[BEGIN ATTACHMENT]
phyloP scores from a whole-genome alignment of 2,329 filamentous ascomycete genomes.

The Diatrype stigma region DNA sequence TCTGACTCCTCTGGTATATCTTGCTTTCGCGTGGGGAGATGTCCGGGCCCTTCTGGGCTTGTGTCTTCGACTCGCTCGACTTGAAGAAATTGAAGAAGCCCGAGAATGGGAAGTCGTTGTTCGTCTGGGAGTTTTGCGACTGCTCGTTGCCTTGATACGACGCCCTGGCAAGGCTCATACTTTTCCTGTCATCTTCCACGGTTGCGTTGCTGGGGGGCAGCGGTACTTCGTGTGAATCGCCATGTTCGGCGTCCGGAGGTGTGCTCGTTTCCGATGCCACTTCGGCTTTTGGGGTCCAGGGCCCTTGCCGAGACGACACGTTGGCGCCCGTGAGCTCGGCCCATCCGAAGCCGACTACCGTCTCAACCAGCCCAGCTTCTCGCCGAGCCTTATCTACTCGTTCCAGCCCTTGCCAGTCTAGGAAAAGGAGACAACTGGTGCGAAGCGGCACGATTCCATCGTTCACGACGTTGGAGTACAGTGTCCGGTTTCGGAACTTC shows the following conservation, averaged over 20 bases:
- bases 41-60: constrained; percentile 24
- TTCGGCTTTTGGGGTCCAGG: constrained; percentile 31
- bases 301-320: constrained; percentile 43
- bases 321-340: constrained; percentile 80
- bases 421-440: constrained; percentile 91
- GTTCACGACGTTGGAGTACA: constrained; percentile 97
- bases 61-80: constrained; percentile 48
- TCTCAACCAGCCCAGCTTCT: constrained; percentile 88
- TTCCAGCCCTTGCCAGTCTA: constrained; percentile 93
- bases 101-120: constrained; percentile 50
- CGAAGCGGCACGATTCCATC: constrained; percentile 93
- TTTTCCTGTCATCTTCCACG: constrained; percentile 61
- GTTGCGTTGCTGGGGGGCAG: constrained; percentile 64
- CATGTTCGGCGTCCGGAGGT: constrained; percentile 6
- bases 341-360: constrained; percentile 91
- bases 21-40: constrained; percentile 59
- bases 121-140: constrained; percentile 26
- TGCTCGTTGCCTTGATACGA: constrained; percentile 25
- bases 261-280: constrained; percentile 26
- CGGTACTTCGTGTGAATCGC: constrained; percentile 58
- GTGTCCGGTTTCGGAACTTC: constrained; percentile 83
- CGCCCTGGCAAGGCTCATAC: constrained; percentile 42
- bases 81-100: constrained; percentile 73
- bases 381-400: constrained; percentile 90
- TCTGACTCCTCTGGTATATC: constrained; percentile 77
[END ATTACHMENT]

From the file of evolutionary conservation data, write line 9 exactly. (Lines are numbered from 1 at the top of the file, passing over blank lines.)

- bases 61-80: constrained; percentile 48